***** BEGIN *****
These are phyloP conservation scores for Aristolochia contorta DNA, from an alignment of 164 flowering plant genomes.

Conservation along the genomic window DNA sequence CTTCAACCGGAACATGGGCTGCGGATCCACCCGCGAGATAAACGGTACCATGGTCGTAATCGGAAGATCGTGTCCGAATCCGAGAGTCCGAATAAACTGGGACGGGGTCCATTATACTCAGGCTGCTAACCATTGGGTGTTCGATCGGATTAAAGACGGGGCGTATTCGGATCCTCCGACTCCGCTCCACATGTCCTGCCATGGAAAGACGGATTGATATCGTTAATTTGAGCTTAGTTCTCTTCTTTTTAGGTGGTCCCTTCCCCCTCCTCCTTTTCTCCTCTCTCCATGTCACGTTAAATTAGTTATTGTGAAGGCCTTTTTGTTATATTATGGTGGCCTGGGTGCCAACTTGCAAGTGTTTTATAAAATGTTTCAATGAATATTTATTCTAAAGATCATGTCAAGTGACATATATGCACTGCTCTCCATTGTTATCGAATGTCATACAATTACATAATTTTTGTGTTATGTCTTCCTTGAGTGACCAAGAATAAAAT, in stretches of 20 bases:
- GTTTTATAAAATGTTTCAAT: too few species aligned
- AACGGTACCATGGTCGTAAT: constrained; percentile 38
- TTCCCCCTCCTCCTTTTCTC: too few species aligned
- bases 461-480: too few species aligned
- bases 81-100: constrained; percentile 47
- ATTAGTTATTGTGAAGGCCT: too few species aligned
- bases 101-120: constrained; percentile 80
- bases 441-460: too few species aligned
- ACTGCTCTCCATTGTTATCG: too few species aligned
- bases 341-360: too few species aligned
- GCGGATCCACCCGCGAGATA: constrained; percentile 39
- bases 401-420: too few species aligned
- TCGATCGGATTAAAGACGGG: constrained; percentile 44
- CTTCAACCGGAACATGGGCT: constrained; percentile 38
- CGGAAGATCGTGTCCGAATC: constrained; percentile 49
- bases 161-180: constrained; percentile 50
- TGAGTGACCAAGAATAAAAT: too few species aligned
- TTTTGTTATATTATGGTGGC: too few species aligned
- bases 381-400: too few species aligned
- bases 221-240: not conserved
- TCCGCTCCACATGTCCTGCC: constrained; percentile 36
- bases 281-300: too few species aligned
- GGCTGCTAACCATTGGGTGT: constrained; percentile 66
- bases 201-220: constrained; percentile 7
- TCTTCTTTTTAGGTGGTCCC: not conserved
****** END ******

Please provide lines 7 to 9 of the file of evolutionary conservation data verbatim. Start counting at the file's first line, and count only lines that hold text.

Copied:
- bases 81-100: constrained; percentile 47
- ATTAGTTATTGTGAAGGCCT: too few species aligned
- bases 101-120: constrained; percentile 80